Throttling the P2P traffic makes some uses of P2P networks
   ineffective; this throttling might be coupled with stricter
   inspection of users' Internet traffic through DPI techniques,
   possibly posing additional security and privacy risks.  Tracking and Identification

   One of the fundamental and most problematic issues with traditional
   P2P networks is a complete lack of anonymization of their users.  For
   example, in the case of BitTorrent, all peers' IP addresses are
   openly available to the other peers.  This has led to ever-increasing
   tracking of P2P and file-sharing users [ars].  As the geographical
   location of the user is directly exposed, as could also be his
   identity, the user might become a target of additional harassment and
   attacks of a physical or legal nature.  For example, it is known that

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RFC 8280          Human Rights Protocol Considerations      October 2017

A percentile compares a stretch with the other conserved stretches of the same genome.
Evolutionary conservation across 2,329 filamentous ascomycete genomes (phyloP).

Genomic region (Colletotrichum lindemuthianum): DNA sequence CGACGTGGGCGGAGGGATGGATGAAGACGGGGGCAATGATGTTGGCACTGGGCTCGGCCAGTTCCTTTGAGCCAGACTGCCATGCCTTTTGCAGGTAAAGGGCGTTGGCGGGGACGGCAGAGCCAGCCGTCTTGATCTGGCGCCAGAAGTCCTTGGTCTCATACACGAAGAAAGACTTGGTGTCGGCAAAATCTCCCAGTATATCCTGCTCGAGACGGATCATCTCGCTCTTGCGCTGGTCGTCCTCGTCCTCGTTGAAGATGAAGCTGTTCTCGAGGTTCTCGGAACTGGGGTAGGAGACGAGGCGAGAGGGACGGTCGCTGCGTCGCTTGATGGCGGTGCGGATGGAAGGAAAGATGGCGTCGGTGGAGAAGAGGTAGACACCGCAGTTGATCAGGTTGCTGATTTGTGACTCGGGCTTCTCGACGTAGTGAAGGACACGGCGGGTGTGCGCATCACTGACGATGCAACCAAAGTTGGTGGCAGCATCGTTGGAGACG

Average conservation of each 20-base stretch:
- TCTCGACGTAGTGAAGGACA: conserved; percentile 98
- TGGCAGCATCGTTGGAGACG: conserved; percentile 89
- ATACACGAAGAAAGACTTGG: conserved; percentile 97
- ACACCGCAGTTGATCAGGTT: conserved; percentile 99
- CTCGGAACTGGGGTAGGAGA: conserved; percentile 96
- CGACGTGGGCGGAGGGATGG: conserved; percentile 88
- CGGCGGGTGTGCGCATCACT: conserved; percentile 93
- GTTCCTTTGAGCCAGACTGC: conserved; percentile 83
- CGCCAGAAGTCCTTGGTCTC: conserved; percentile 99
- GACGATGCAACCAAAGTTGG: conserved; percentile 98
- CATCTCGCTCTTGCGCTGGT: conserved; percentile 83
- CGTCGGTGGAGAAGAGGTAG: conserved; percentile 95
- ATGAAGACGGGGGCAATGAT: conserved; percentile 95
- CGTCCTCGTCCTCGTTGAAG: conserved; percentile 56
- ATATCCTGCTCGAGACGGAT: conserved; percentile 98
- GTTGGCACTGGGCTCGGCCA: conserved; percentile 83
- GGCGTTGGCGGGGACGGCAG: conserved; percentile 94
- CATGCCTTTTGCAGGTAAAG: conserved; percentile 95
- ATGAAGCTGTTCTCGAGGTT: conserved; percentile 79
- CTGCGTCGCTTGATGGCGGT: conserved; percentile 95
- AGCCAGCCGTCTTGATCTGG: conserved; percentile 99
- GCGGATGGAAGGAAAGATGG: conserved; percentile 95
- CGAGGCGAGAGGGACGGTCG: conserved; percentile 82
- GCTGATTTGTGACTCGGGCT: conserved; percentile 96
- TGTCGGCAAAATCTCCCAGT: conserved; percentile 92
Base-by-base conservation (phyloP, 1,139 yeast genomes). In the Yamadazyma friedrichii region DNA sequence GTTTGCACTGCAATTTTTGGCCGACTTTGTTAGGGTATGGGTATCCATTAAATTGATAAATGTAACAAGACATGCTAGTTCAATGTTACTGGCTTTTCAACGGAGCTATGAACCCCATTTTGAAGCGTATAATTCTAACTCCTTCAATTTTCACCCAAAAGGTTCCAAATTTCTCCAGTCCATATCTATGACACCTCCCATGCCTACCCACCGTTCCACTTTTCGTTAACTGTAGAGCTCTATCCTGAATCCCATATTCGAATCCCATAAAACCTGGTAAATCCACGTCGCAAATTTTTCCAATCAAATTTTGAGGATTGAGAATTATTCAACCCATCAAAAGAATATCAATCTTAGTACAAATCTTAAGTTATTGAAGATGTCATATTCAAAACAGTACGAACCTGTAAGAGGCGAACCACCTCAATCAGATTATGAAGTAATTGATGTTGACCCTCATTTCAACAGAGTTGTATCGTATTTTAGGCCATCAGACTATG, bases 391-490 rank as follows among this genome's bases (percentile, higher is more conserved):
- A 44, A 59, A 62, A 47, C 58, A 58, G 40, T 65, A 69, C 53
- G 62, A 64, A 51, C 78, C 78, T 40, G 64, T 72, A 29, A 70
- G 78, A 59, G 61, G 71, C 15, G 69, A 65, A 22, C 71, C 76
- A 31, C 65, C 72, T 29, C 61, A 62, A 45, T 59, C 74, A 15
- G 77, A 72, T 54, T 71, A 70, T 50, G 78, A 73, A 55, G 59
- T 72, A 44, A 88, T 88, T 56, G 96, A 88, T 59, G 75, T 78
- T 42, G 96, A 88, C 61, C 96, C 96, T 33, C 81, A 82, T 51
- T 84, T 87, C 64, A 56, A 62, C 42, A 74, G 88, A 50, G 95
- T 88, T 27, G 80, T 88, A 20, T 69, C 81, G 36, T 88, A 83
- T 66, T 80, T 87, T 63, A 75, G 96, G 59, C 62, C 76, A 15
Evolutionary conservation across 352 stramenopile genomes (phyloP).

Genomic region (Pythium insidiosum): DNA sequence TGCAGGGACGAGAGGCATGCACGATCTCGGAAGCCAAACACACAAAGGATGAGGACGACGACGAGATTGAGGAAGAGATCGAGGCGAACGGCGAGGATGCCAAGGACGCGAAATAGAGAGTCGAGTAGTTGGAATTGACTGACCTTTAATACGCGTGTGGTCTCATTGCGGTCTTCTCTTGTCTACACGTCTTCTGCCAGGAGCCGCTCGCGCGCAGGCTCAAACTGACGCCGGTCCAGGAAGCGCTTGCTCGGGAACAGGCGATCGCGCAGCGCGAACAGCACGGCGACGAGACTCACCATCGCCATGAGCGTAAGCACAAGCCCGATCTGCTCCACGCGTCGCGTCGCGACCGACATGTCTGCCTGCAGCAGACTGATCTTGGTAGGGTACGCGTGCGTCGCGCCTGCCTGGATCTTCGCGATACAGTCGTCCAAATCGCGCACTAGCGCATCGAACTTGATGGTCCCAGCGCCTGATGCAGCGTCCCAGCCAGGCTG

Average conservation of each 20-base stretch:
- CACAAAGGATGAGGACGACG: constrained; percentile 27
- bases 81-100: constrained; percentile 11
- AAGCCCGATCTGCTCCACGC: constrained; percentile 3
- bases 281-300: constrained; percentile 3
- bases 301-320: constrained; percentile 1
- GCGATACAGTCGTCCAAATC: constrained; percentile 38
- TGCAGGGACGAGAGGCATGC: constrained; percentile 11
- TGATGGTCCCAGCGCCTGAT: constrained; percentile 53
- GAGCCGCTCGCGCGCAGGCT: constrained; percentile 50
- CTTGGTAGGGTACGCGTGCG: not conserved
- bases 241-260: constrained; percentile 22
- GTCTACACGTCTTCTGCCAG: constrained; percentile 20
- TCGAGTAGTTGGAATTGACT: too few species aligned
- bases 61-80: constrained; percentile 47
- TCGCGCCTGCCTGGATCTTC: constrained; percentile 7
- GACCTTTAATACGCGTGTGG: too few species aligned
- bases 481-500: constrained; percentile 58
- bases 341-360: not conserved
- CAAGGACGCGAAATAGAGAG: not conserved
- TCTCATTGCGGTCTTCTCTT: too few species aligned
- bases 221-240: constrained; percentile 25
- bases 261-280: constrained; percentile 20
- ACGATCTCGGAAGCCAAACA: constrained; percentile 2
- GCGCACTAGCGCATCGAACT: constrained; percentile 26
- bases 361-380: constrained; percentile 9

in Germany law firms have made extensive use of P2P and file-sharing
   tracking systems in order to identify downloaders and initiate legal
   actions looking for compensations [torrentfreak2].

   It is worth noting that there are some varieties of P2P networks that
   implement cryptographic practices and that introduce anonymization of
   their users.  Such implementations may be proved to be successful in
   resisting censorship of content and tracking of network peers.  A
   prime example is Freenet [freenet1], a free software application that
   is (1) designed to make it significantly more difficult to identify
   users and content and (2) dedicated to fostering freedom of speech
   online [freenet2].  Sybil Attacks

   In open-membership P2P networks, a single attacker can pretend to be
   many participants, typically by creating multiple fake identities of
   whatever kind the P2P network uses [Douceur].  Attackers can use
   Sybil attacks to bias choices that the P2P network makes collectively
   to the attacker's advantage, e.g., by making it more likely that a
   particular data item (or some threshold of the replicas or shares of
   a data item) is assigned to attacker-controlled participants.  If the
   P2P network implements any voting, moderation, or peer-review-like
   functionality, Sybil attacks may be used to "stuff the ballots" to
   benefit the attacker.  Companies and governments can use Sybil
   attacks on discussion-oriented P2P systems for "astroturfing" or
   creating the appearance of mass grassroots support for some position
   where in reality there is none.  It is important to know that there
   are no known complete, environmentally sustainable, and fully